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The fashion industry thrives on the influence and allegiance of brands and their loyal customer bases. Consider the famous phrase “It’s not a bag, it’s a Birkin’, people wait for months, if not years, to get their hands on a Birkin Bag.The name and the craftsmanship attached to the said name is the reason for brand loyalty. This is the case for all the brands in the fashion industry. Every person who shops has a preference, Ted Baker or Louis Vuitton for bags, Uniqlo or Moschino for clothing, Nike or Adidas for shoes, Casio or Hublot for watches and the list is endless. These are the reasons why the protection of brands are considered necessary, both in the interest of the general public as well as for the owners and the customers of such brands.

Many brands that are popular are considered to be a luxury or a high end brand, which are usually not within the reach of a common man. This is where counterfeits come into the picture, i.e., copies of the original product for a fraction of the actual price, which with the advent of e-commerce platforms, has only become easier to sell. This means that someone is using the brand value, reputation and the goodwill attached to a famous company and their brand, in order to sell goods which may be more reasonable and of lesser quality and craftsman. This takes place in two forms, the primary one being non-deceptive counterfeiting wherein the consumer may be consciously buying a counterfeit just to be associated with the brand value of the famous brand.  Another one being where people fall prey to deceptive counterfeiting wherein the goods sold are deceptive and are being sold through comparable channels where the consumer may actually believe the same to be a genuine product[1]. The primary method steers to a loss for the brand owner and the latter is a loss for both the owner and the purchaser.

For better understanding we can focus on the trademark H&M with the red lettering. If someone was selling clothes under the brand name “H&N” or “HM” in the same red letters, due to the deceptive similarity of both the marks, a confused consumer may purchase the counterfeit goods. Another instance could be that the counterfeiters are using the exact same logo of H&M but are selling clothes at a lower price and cheaper quality however the consumer may knowingly purchase the same to make use of and be associated with the brand value of H&M. In the case of H&M Hennes & Mauritz Ab v. Hm Megabrands Pvt. Ltd.[2] the Hon’ble Delhi High Court held that the use of the letters “HM” even with the absence of “&” in between would lead to confusion in the minds of the customers of the brand.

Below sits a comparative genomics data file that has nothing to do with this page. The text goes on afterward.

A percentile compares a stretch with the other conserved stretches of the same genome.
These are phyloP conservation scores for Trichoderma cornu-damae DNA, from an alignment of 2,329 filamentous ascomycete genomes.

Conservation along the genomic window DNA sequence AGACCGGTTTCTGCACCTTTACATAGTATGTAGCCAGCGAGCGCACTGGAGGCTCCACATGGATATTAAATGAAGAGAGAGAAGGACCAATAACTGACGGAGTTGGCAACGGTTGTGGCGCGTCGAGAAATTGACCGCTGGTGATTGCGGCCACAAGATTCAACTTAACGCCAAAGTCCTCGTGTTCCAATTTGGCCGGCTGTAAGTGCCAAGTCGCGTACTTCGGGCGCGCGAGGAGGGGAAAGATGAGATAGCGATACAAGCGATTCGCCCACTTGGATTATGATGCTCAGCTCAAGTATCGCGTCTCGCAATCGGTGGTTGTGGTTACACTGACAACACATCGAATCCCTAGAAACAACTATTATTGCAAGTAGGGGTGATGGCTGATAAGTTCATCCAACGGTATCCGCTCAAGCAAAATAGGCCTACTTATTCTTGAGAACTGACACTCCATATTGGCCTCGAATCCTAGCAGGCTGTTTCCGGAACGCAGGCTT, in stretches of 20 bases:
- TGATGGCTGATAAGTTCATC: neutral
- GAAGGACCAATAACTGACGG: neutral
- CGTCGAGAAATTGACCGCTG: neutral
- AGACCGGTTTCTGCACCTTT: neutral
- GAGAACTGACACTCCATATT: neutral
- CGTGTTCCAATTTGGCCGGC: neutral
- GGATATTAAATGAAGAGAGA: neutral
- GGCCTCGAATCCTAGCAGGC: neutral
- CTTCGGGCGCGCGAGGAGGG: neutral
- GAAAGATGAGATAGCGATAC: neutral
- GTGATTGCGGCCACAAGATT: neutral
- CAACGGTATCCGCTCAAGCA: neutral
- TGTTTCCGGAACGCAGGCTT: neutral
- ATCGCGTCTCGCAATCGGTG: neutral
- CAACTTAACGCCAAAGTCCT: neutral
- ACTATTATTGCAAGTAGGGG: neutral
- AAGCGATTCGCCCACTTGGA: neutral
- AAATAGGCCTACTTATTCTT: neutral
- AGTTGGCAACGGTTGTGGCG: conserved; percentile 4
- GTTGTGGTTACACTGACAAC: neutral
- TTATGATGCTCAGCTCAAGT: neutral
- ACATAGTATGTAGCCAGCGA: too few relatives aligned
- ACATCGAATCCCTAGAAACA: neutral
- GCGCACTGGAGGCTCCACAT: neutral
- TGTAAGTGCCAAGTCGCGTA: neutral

In the case Puma Se V. Ashok Kumar[3] before the Hon’ble Delhi High Court, the defendant was selling shoes under the well-known mark of the plaintiff “Puma” along with the leaping cat device. The Hon’ble Court held that the defendant being aware of the brand equity of the mark “PUMA” has deliberately acted to ride upon the goodwill and reputation of the Plaintiff. The court also listed out the consequences of such an act on the owner as well as the consumer which are erosion of the brand equity and dilution of the mark of the owner and consumer paying a higher price believing the same to be the product of the Plaintiff. The Hon’ble Court granted an injunction and awarded damages against the defendant on the basis of profits earned by the infringing party and the duration of such income.

Such instances of infringement of famous and well-known fashion brands are multiple in number. As per a report by CRISIL and ASPA[4], the apparel sector faced counterfeiting to the extent of 30-40% in the year 2022, highlighting the urgent need for the same to be curbed.

The courts have continued to uphold the brand value and equity of the rightful owners for decades through reliefs including injunction and awarding damages. Also, many institutions have initiated campaigns in India and around the world against counterfeiting such as the ‘Unreal Campaign’ started by Amazon. In addition to traditional methods of protecting Intellectual Property Rights in the fashion industry which includes securing registration of brand names, logos, design registrations, keeping a regular watch on the applications of deceptively similar brands published in the Trade Marks Journal and monitoring the online and offline channels of trade, companies should also create and use technologies such as development of applications to check if a product is genuine or not, seek active participation of e-commerce platforms to hinder counterfeiting as well as educate consumers. The implementation of these measures ought to be undertaken on a priority considering the fast growth of such counterfeit products in the market.

Authors: Ravi Chadha and Akanksha Choudhary


[1] Ghadge, A., Duck, A., Er, M., & Caldwell, N. (2021). Deceptive counterfeit risk in global supply chains. Supply Chain Forum: An International Journal22(2), 87–99.

[2] 2018 SCC ONLINE DEL 9369

[3] 2023 DHC 7696

[4] CRISIL – ASPA report on the state of counterfeiting in India, 2023.

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